The 2022 collision of an MSC containership and a small fishing trawler was due to the fishing vessel’s watch officer attempting to do maintenance on the navigation system while underway which caused the trawler to veer off course and collide with the containership. The National Transportation Safety Board points out the failures of the crew of the trawler Tremont which also included improper use of the VHF radio to communicate the emergency that resulted in the loss of the fishing vessel and an estimated $6.25 million in damages, but thankfully the crew of the vessel was all rescued without serious injury.
“In this collision, maintenance of a gyrocompass was being conducted while the vessel was underway with its autopilot—which was receiving heading information from the gyrocompass—engaged,” the report said. “Before beginning work, mariners should identify hazards associated with working on one piece of equipment that may affect another, such as sensors feeding information to other equipment, and manage those risks to avoid unsafe conditions.”
The 115-foot trawler had a crew of 12 plus the captain and mate’s 2-year-old child aboard as a passenger when it left New Bedford, Massachusetts on October 7, 2022, for squid fishing off the U.S. East Coast. The crew told the NTSB about four or five days into the 20-day trip “the vessel’s gyrocompass became ‘kind of sporadic,’” but since the error was last than 10 degrees the captain and mate, “determined it ‘was something we could live with,’” and so they continued to operate along the East Coast. They also knew that the vessel’s AIS was not fully functioning and while it was transmitting it was not displaying on the trawler.
On the evening of October 27 after retrieving their fishing gear the trawler was sailing at 7 knots using the autopilot along the coast of the Delmarva Peninsula off Virginia.
The MSC Rita (105,000 dwt Panama register containership) was making 14 knots northbound about 55 miles east of Chincoteague, Virginia. It was loaded with 8,085 TEU with a crew of 22 aboard. The officer of the watch and lookout on the containership observed the trawler and adjusted course after the captain ordered at least a one-mile distance between the two vessels.
The mate on the Tremont later told the NTSB, “I started having issues with my gyrocompass and I was attempting to straighten it out,” shortly before the collision. However, he had the autopilot engaged which was adjusting the rudder based on information from the gyrocompass. After passing the MSC Rita, the Tremont suddenly turned back. The containership crew sounded their whistle and attempted to evade the trawler but the fishing vessel kept coming and struck the containership about 200 feet aft of the bow.
Initially, the trawler told the containership that it was all right and the containership continued after the collision. The crew on the fishing vessel however then determined that the bow was “all stove in” and while being assembled and responding to the emergency, the captain made a Mayday call. Another nearby fishing vessel and a research ship heard the call as did the containership which all went to its aid. Unfortunately, the fishing vessel was too far away from the US Coast Guard, which only heard the word “mayday” and the vessel’s name.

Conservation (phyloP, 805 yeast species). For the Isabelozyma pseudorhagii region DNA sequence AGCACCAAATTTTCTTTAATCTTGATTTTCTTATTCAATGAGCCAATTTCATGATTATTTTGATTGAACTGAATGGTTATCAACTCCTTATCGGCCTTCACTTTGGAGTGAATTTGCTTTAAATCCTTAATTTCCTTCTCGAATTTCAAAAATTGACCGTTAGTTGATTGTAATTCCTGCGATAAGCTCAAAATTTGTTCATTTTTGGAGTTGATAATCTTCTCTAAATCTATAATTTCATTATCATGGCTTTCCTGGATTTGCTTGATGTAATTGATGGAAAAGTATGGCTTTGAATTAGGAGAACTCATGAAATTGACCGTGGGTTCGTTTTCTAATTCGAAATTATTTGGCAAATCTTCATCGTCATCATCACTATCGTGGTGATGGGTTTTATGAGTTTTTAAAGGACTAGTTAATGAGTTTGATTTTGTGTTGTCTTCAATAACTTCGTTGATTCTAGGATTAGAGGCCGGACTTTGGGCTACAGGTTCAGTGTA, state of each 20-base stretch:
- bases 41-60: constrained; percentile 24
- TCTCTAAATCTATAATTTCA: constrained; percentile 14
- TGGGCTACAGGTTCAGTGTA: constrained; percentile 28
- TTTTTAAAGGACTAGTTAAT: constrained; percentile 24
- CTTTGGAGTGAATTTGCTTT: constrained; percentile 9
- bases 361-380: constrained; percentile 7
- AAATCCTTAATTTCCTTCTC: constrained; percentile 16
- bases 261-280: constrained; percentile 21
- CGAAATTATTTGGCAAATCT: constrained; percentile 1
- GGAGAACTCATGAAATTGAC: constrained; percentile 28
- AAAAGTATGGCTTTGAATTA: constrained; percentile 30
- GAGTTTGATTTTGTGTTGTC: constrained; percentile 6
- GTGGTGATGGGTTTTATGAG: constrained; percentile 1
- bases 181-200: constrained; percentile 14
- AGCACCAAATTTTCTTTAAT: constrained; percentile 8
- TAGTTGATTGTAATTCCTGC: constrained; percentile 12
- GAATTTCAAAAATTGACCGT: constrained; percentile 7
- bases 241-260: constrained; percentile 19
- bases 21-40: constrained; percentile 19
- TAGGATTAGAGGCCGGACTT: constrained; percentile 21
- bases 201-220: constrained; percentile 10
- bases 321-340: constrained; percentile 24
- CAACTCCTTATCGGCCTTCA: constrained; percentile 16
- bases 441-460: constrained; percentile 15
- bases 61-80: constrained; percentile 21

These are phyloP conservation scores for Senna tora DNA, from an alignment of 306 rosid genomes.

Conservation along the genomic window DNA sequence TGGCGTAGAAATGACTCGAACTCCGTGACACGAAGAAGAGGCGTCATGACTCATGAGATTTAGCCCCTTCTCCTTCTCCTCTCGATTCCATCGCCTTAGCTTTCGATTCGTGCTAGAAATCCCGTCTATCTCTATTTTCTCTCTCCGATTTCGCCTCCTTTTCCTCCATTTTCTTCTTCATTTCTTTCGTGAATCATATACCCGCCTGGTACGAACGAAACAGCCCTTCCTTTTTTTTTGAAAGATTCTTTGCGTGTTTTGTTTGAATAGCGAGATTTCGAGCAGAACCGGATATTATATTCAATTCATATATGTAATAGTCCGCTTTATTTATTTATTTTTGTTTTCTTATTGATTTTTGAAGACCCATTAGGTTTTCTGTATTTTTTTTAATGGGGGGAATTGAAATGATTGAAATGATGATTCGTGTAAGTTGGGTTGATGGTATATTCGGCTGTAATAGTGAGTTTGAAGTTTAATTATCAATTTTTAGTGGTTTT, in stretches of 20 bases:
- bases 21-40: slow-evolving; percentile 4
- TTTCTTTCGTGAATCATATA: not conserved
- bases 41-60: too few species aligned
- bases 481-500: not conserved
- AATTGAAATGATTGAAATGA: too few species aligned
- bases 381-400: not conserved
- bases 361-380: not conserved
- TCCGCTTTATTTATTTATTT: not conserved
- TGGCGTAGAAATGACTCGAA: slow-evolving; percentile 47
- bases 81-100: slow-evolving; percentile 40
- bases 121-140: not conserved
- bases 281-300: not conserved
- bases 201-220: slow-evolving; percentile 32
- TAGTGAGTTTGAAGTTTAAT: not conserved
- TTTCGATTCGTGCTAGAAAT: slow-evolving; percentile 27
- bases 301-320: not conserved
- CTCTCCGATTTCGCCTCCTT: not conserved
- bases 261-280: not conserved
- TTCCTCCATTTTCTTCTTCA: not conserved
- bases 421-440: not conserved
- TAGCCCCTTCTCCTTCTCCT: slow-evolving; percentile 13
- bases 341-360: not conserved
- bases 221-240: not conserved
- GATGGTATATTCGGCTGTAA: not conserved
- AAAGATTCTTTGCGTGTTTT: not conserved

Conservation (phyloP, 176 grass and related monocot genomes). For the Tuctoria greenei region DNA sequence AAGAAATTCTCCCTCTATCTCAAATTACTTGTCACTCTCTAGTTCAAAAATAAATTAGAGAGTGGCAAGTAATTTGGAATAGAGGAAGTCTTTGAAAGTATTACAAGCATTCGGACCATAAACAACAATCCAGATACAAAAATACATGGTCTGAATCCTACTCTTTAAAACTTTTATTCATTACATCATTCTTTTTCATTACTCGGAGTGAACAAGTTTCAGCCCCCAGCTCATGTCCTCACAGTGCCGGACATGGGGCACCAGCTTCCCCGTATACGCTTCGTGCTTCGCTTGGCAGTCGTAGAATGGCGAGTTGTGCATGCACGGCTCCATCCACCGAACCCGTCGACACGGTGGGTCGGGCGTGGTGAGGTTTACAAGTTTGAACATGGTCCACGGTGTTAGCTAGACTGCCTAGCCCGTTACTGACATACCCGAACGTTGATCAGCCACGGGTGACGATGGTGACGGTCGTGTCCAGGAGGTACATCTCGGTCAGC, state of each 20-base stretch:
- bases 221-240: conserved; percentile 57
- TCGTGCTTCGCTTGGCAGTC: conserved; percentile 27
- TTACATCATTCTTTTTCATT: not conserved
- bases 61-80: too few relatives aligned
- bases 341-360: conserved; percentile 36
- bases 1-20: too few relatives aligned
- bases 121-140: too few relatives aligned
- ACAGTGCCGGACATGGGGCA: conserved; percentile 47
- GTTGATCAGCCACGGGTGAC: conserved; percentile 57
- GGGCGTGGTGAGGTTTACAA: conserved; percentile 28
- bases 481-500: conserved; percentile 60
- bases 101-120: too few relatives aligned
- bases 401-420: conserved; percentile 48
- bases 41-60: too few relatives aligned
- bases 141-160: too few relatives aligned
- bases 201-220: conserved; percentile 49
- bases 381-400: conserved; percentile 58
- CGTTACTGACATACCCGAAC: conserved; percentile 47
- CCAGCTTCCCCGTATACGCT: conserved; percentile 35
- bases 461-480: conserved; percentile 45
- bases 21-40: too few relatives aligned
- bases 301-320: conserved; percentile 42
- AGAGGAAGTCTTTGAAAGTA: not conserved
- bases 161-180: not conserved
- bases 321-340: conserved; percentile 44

The fishing boat captain then used the satellite phone to call the emergency services on 911, which was routed to the USCG. The Coast Guard dispatched an airplane, helicopter, motor lifeboat, and a cutter, but by this point, the USCG plane reported the fishing boat was listing and down at the bow.
The crew in their immersion suits got into the liferaft, but the liferaft’s sea painter was entangled with the vessel’s rope ladder. The fishing boat’s mate stayed aboard to release the liferaft, which was towed to safety. The mate, however, was washed overboard and had to be saved by a USCG rescue swimmer.
The Tremont was lost with a value of $4 million plus $750,000 worth of catch. The MSC Rita suffered $1.5 million in damage, including buckled sideshell plating, disoriented framing, and a small hole in its shell plating.
The NTSB in its report points out the mistake of attempting to adjust the gyrocompass while underway and with the autopilot engaged. They determined the mate was also distracted while he was troubleshooting the system and was not maintaining a proper lookout.
Further, they highlight that modern VHF radios are equipped with digital selecting calling. The captain should have pushed and held the red distress button which would have transmitted the position and nature of the emergency until the call was acknowledged instead of using the satellite to call the shoreside emergency services.